According to its bezel, it features a Ring Command one designed and developed by Rolex. It is rotative 90 degrees that make it possible to access to the programming function of the countdown and the locking system of the program.

No stainless steel versions are available for the New Yachtmaster watches. It is only available is yellow and white gold.

Operation of Yacht-Master II is little complicated. You can check out theYacht-Master II home page on Rolex’s site, and the operational tutorial

August 21, 2011 / kevinhoa

The New Rolex Milgauss

Christian already told you about the new Rolex Yacht-Master II and the new
GMT Master II.
The other Rolex announcement at Basel of interest is the new Rolex Milgauss, so named for its ability to resist a magnetic field of 1,000 Gauss.

Why should you care?

If you take a mechanical watch into a strong magnetic field, some of
the parts in the movement become magnetized which causes problems;
typically the watch will start to run quite fast and require
demagnetization. The hairspring, made of an alloy called Nivarox,
is particularly susceptible. A watch is normally
considered “antimagnetic” (DIN 8309) if it can ignore 4,800 A/m.
This works out to about 60 gauss, or 6% of what the new
Rolex is rated for. Rolex achieved the superior rating of the Milgauss by encasing the movement
in soft iron, which is known as a Faraday cage. They
also introduced a new hairspring material, Parachrom-Blu,
which is unaffected by magnetism. Quite an achievement!

The Milgauss model has an interesting history. It was introduced in
1954 for people who worked in environments with strong magnetic fields:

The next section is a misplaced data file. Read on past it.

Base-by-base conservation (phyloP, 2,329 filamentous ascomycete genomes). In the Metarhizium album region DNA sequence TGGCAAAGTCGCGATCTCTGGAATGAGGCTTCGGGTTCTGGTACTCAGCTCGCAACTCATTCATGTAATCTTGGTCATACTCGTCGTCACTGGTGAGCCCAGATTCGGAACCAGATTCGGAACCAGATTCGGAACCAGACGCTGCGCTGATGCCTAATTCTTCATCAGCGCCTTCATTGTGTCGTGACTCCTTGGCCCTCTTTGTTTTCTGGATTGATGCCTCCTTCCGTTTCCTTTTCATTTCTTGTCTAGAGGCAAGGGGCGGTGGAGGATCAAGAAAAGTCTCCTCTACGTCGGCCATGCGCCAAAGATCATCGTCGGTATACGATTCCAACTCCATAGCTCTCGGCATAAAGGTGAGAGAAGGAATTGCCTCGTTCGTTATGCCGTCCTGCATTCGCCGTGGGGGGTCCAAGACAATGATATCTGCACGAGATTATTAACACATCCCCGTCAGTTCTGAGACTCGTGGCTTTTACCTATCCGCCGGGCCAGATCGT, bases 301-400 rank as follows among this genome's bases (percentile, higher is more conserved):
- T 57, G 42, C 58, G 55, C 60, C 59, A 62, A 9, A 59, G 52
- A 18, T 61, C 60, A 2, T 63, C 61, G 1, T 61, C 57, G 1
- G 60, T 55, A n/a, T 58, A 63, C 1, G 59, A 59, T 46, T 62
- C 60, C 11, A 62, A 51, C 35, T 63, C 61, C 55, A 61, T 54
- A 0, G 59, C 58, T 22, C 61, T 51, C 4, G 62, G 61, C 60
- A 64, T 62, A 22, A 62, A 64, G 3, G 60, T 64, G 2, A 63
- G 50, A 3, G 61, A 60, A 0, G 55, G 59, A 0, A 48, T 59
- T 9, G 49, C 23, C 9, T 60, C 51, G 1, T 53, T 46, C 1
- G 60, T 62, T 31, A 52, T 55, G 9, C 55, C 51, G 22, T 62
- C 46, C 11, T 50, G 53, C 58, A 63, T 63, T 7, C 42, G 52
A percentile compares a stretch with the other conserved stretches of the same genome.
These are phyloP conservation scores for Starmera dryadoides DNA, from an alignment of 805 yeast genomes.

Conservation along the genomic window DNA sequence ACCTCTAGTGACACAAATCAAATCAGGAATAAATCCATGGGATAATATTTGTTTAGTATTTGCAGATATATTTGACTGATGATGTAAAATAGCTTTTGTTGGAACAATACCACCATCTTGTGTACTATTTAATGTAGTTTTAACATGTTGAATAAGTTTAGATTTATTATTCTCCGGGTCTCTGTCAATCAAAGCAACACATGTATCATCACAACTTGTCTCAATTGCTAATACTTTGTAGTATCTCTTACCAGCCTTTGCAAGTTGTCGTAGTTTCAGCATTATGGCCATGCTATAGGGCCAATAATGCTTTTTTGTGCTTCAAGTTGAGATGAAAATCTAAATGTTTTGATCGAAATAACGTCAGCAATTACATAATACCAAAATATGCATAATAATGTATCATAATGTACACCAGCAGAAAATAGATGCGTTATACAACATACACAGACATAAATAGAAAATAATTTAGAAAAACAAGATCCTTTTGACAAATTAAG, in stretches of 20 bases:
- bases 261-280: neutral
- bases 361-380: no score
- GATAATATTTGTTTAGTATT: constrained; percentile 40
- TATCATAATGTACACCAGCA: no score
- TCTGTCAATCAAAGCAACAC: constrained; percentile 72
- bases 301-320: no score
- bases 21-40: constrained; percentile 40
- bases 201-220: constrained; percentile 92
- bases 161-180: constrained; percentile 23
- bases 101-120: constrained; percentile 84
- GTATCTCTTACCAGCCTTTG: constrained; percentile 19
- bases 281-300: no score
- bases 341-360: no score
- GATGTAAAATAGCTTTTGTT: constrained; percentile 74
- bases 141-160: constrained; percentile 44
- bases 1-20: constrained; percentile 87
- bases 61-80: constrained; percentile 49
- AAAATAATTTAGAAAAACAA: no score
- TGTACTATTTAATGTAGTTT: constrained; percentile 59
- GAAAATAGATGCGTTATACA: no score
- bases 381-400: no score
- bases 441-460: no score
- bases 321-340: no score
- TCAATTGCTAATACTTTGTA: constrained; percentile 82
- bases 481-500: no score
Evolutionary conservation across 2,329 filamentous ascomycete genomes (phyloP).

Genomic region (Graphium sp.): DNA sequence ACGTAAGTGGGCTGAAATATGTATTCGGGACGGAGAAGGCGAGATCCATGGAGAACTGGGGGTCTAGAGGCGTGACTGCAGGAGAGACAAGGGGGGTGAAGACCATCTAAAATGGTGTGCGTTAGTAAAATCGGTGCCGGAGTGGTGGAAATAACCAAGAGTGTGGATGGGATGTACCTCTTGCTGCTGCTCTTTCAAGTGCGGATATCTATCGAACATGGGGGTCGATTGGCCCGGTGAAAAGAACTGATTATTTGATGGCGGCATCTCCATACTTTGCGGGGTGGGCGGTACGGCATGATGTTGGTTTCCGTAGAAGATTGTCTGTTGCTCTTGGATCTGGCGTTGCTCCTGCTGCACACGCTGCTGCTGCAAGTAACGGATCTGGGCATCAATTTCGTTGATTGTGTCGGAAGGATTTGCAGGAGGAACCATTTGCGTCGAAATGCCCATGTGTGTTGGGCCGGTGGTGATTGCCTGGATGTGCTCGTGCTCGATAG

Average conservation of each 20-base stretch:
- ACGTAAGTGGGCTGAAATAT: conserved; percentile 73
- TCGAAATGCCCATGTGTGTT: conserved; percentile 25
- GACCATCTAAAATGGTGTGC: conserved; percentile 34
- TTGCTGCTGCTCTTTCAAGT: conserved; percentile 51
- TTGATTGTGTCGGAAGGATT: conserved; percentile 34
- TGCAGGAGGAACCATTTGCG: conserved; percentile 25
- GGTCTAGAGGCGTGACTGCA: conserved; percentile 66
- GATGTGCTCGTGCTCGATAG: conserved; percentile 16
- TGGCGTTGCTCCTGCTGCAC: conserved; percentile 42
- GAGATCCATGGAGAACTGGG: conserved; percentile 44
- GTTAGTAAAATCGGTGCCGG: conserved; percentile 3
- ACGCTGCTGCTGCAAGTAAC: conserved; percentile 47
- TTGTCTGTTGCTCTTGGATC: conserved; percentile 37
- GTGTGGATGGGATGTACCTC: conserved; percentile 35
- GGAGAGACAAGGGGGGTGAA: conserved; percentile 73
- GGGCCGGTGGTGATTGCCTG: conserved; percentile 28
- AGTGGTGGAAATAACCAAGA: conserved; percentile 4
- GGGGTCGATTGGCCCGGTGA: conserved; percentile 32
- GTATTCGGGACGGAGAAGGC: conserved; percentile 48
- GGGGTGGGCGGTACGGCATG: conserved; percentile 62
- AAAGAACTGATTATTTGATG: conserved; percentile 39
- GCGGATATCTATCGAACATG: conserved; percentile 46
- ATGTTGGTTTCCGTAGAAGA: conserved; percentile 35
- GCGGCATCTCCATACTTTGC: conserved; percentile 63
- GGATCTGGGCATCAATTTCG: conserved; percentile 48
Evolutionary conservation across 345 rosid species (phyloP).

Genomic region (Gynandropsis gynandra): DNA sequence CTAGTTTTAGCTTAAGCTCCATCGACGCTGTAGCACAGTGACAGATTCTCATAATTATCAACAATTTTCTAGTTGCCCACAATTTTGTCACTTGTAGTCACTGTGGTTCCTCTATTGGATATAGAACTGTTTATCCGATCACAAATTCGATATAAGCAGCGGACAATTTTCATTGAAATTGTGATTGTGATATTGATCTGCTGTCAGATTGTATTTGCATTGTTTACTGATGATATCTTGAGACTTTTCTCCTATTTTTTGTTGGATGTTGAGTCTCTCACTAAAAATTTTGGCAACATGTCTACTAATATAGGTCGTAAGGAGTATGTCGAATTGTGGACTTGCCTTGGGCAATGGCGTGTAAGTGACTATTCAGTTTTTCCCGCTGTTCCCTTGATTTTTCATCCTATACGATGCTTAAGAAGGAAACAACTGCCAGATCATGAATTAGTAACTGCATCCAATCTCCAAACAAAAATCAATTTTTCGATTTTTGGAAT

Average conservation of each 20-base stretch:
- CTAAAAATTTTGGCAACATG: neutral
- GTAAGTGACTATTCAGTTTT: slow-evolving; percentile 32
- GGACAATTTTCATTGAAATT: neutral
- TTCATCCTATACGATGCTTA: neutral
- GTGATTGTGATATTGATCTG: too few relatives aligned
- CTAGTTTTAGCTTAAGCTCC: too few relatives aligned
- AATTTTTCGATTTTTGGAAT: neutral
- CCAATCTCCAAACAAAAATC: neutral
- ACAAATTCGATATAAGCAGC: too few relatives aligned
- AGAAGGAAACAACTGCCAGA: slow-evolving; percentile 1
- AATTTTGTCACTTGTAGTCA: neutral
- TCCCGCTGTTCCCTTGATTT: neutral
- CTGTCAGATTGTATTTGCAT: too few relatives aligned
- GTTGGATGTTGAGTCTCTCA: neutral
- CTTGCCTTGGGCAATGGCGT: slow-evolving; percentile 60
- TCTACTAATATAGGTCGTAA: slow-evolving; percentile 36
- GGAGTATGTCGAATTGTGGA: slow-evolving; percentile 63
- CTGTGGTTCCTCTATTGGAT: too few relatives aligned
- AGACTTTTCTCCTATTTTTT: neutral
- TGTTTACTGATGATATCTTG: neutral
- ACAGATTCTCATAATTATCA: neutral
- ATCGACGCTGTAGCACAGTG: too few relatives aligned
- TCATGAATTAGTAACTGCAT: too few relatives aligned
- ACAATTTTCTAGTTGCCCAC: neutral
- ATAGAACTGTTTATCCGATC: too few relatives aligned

power plants, research labs, etc. As you might
suspect, that’s a pretty small market, further crowded by the IWC Ingenieur,
the Patek Philippe Amagnetic, and the Omega Railmaster, all of which had similar magnetic
resistance. The Milgauss was the slowest seller in the Rolex lineup,
and was sold for about 20 years before being removed from their catalog.

The Milgauss comes in the new, slightly larger case size of 40mm,
with the 3131 movement. There are white and black dial versions available,
both with a nifty and surprisingly modern lightning shaped second hand
and ‘ROLEXROLEXROLEX’ around the face on the chapter ring.
(As Christian noted, for better or worse, the new models
are more heavily branded than their predecessors.)
One difference between the two versions is that the black dial has a
sapphire crystal that is slightly green at an angle, as you can see from the
image gallery on their site. List price on both is rumored to be $5,900.

One word of caution: for the new model, Rolex also lists “medical
imaging” as a target market, but a bit of math reveals this to be disingenuous.
Current MRI systems start at 0.3T and go
up to 5T. Even the smallest of those is 3 times the rating of the Milgauss,
so don’t take your new watch into the MRI!

I used to work in a couple of physics labs, so I like seeing
reintroduction like this. Nowadays, the IWC Ingenieur and
Ball Engineer are the only competition for mechanical watches designed to function in
strong magnetic fields. Compared to the competition, the Milgauss adds an elegant face, first-class movement,
the unique second hand, and the green sapphire crystal.
I’ve never considered a Rolex before, but if I do, it’ll be the black-faced Milgauss.

August 21, 2011 / kevinhoa

New Rolex Explorer II (ref. 216570)

Rolex is the popular kid back in school, everyone waiting to see what cool thing they will do next. Enter the long awaited and once delayed Rolex Explorer II (ref. 216570) unveiled officially at Basel 2011. There has been big changes to this model when compared to the previous generation (ref. 16570) from size, movement, to aesthetics.